Then the cassette came to an abrupt stop, and the part two of this recording begins with the flip of the the tape. At the onset of this archive the interview is aborted in mid-sentence and a female announcer formally announces that Radio New Zealand International is closing on this frequency. After twice insisting that I “re-tune to six-zero-nine-five kilohertz in the forty-nine meter band” (followed by a clipped “This is New Zealand”), it all sounds so damn official that I felt compelled to follow the instructions. Although I knew that just because RNZI was booming in on 31 meters didn’t necessarily mean it would come in so strong (or might even be heard) on the 49 meter band.

You hear RNZI’s interval signal (the call of the New Zealand Bellbird) after the station ID, and then the signal at 9165kHz goes dead. I then put the tape deck on pause and punch up 6095 kHz on the Degen and release the pause button. And there it was! The call of the Bellbird is quite clear there as well, although a nearby signal is chewing on the edges of the reception a bit.

Radio New Zealand International p2 2 – 9615 & 6095kHz – 07-07-07 0658 UTC 28:55

(download)

Whoever is running the board down there in the South Pacific was a little sloppy that night. After the interval signal the board-op starts to pot up the interview again (which is still running on one of the channels). But the mistake is corrected in a fraction of second, and it’s the news with Phil O’Brien. The lead story, a nationwide “Drunk Drive Blitz” the night before had netted over two-hundred inebriated kiwis on the highways down there. And an update on the aftermath of an unprecedented swarm of tornados that ravaged the North Island a couple of nights earlier.

After the news, it’s the beginning of a program I can barely believe I’m hearing in 2007. A faux flapper-era theme song launches a “nostalgia packed selection of favorites” that will saturate the skies of Oceania for the next four hours. While I love a lotta old music, the whole idea of “nostalgia” can get a little silly. Although I must say that old Joe Franklin used to pull it off with some charm on WOR here in New York City before he gave up the show a few years back. It’s really an approach to radio that’s all but dead here in the states. But apparently not in New Zealand.

As you’ll hear if you brave through this chunk of pulsing and buzzy DX radio, there are a couple of corny numbers to wade through. But I gotta tell you, that sitting outside in the middle of the night with an artifact-drenched AM signal from the other side of the world filling my headphones, it felt reassuringly twentieth-century. Maybe you’ll hear what I mean. And the Paul Robeson and Mills Brothers seemed quite appropriate.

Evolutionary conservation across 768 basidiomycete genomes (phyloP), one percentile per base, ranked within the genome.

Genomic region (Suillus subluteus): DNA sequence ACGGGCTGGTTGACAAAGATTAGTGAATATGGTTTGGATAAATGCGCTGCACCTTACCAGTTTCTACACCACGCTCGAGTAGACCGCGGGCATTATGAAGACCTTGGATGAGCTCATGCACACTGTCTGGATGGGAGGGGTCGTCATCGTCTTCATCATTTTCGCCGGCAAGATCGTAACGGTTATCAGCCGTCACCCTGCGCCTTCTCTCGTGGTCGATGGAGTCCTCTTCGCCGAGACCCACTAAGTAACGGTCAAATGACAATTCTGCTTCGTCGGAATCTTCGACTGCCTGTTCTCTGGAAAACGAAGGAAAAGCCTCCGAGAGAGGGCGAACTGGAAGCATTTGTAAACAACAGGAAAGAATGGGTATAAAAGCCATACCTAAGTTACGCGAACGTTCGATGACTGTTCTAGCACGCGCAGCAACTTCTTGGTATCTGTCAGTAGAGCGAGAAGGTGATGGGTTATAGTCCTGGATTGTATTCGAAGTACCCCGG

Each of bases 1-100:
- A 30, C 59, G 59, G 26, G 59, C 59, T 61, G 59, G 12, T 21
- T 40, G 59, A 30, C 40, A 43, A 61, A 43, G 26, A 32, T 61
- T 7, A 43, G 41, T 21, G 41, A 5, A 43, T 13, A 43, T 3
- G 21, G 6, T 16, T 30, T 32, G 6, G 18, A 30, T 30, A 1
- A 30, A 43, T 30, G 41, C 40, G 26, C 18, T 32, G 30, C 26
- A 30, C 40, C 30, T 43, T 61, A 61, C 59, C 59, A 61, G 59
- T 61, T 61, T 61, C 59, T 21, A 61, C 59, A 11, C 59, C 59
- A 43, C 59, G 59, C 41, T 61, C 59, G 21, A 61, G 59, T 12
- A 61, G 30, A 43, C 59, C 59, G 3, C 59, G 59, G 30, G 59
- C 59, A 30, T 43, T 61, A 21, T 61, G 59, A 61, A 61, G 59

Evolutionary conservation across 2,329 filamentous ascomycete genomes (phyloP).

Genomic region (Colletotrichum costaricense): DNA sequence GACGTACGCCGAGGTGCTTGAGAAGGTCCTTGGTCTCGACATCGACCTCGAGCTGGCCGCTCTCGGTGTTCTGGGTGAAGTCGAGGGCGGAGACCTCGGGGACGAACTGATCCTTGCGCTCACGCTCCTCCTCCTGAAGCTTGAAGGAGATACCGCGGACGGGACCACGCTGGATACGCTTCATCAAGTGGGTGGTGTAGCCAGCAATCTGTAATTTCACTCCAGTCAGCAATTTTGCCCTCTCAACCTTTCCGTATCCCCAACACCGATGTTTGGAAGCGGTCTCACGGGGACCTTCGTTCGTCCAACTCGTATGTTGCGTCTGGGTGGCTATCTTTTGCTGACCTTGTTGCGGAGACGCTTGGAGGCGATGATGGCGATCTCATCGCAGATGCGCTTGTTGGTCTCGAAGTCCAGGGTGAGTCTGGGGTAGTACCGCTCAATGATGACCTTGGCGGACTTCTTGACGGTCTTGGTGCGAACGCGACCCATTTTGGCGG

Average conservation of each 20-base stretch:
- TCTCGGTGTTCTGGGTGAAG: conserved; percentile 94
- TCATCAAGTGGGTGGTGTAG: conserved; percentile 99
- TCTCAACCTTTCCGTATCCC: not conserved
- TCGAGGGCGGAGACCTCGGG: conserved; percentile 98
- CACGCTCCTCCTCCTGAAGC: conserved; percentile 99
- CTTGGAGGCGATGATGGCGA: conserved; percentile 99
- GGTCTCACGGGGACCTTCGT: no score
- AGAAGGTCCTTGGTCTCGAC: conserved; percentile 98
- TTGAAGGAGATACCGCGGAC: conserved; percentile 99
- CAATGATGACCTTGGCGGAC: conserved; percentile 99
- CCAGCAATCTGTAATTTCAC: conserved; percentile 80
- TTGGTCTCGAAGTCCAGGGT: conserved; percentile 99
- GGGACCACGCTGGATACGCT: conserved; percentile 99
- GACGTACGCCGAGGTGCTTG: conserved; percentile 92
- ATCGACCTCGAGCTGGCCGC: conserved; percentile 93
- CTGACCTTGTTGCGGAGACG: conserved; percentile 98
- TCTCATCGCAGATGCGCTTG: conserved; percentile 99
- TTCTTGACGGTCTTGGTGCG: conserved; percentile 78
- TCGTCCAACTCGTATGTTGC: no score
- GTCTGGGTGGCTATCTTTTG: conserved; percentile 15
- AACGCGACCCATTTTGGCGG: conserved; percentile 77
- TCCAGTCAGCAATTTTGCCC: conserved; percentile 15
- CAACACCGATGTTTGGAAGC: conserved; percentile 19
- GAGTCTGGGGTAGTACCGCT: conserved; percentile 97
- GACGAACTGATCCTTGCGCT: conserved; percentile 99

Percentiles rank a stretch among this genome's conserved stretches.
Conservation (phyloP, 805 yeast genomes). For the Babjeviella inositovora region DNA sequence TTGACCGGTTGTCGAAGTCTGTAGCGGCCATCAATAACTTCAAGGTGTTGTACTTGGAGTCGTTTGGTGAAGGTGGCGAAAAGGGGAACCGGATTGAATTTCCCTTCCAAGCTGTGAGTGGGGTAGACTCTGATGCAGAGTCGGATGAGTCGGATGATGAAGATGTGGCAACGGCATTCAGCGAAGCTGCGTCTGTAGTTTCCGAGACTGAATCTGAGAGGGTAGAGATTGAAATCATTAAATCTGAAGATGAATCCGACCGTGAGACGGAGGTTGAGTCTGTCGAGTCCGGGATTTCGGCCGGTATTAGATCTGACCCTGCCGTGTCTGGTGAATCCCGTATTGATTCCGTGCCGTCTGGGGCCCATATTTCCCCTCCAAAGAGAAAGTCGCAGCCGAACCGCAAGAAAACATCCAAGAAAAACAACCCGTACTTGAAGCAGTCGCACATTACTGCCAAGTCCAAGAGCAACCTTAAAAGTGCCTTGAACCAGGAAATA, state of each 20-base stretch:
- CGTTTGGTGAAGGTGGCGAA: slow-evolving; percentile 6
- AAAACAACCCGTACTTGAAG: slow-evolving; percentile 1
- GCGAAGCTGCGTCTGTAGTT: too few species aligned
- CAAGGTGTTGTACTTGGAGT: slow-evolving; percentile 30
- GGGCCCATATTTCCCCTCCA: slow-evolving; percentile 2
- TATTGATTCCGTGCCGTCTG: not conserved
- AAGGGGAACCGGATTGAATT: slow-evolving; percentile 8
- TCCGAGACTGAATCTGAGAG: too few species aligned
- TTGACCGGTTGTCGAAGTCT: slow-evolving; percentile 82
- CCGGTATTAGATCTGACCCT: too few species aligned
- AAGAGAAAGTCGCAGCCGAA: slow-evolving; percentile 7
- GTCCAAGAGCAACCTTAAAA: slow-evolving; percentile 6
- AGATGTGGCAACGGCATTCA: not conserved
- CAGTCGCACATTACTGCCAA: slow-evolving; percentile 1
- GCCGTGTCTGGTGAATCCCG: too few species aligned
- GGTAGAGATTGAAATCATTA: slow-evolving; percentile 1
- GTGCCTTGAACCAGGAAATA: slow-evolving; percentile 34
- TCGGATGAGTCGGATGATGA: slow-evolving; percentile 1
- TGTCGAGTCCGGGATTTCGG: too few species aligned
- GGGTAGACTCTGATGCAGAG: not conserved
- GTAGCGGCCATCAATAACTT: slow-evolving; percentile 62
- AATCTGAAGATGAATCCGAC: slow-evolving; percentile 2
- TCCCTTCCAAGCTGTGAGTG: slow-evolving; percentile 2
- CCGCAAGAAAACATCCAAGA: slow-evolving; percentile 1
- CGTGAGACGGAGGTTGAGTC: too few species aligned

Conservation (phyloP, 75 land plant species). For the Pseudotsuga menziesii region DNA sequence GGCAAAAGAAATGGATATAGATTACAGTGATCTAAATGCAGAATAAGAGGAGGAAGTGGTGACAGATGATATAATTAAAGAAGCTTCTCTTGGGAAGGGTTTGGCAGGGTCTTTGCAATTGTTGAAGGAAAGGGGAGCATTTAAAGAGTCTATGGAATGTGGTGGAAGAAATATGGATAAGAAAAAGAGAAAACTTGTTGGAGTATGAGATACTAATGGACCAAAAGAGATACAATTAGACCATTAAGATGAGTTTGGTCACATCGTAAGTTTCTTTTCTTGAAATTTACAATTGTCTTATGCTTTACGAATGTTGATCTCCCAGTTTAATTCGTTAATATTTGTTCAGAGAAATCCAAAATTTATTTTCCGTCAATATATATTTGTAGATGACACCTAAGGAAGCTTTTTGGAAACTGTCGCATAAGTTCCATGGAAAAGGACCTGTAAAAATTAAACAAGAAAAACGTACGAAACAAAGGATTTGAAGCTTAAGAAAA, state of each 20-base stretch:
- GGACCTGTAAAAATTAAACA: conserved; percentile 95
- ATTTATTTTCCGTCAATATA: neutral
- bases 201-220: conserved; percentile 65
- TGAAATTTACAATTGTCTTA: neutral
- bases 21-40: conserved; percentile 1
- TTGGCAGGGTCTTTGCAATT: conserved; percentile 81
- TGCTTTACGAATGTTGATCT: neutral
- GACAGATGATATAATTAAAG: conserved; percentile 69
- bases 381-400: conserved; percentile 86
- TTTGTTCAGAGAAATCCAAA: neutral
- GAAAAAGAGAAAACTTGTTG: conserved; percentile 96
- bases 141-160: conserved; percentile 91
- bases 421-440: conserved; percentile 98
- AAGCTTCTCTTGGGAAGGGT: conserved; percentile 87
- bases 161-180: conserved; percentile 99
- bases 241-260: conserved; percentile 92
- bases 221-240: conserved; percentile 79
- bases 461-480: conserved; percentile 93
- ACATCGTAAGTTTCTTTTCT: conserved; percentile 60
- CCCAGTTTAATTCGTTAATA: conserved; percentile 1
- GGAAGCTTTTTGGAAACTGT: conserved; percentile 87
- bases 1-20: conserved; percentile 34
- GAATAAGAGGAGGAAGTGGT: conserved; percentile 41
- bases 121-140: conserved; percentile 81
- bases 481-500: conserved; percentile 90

I guess a little nostalgia isn’t so bad.

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Shortwave is an alternative source of news while Internet and phone service to the Kingdom of Tonga are cut

Many thanks to SWLing Post contributor, DanH, who writes:

Internet and phone service between the Kingdom of Tonga and the outside world was disabled after an undersea cable was cut between Tonga and Fiji.

(Source: Radio New Zealand)

“Tonga’s submarine cable to Fiji was severed on Sunday night, meaning there were no phone or internet services for several days.

Interim satellite links have since been provided but the bandwidth is nowhere near what Tonga needs.

The deputy chief executive of Tonga Communications Corporation, Sione Veikoso, said the company is now providing extra capacity.

[F]ull restoration may be possible within a week but it could take a month.”

Speaking on the Radio New Zealand Pacific program Dateline Pacific (evening edition for 25 January 2019) deputy chief executive of Tonga Communications Corporation, Sione Veikoso said that two cables were cut. Click here to listen to the audio.

I heard the RNZ Dateline Pacific program on RNZI (shortwave), 9700 kHz at 11:13 UTC 1-25-2019.

Thanks for sharing, Dan. Yes, in times like these, shortwave radio makes for an easy, accessible way to get information directly from the source. Radio New Zealand International should be an easy catch in Tonga.

I’m filing this under the tag: Why shortwave radio?

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Video: Dan’s RNZI reception

Many thanks to SWLing Post contributor, Dan Hawkins, who writes:

Thomas, this RNZI transmission is on the new schedule:

Click here to view on YouTube.

RNZI is exceedingly well received at my location. That may have something to do with the following factors.

1. The RNZI antennas were designed, built and are maintained by a contractor located in the San Francisco Bay Area.

2. This contractor has SW receiver locations in the SF Bay Area.

3. I am located about 50 miles away from the SF Bay Area receivers and in-line to the New Zealand signal path.

Then again, maybe not. LOL.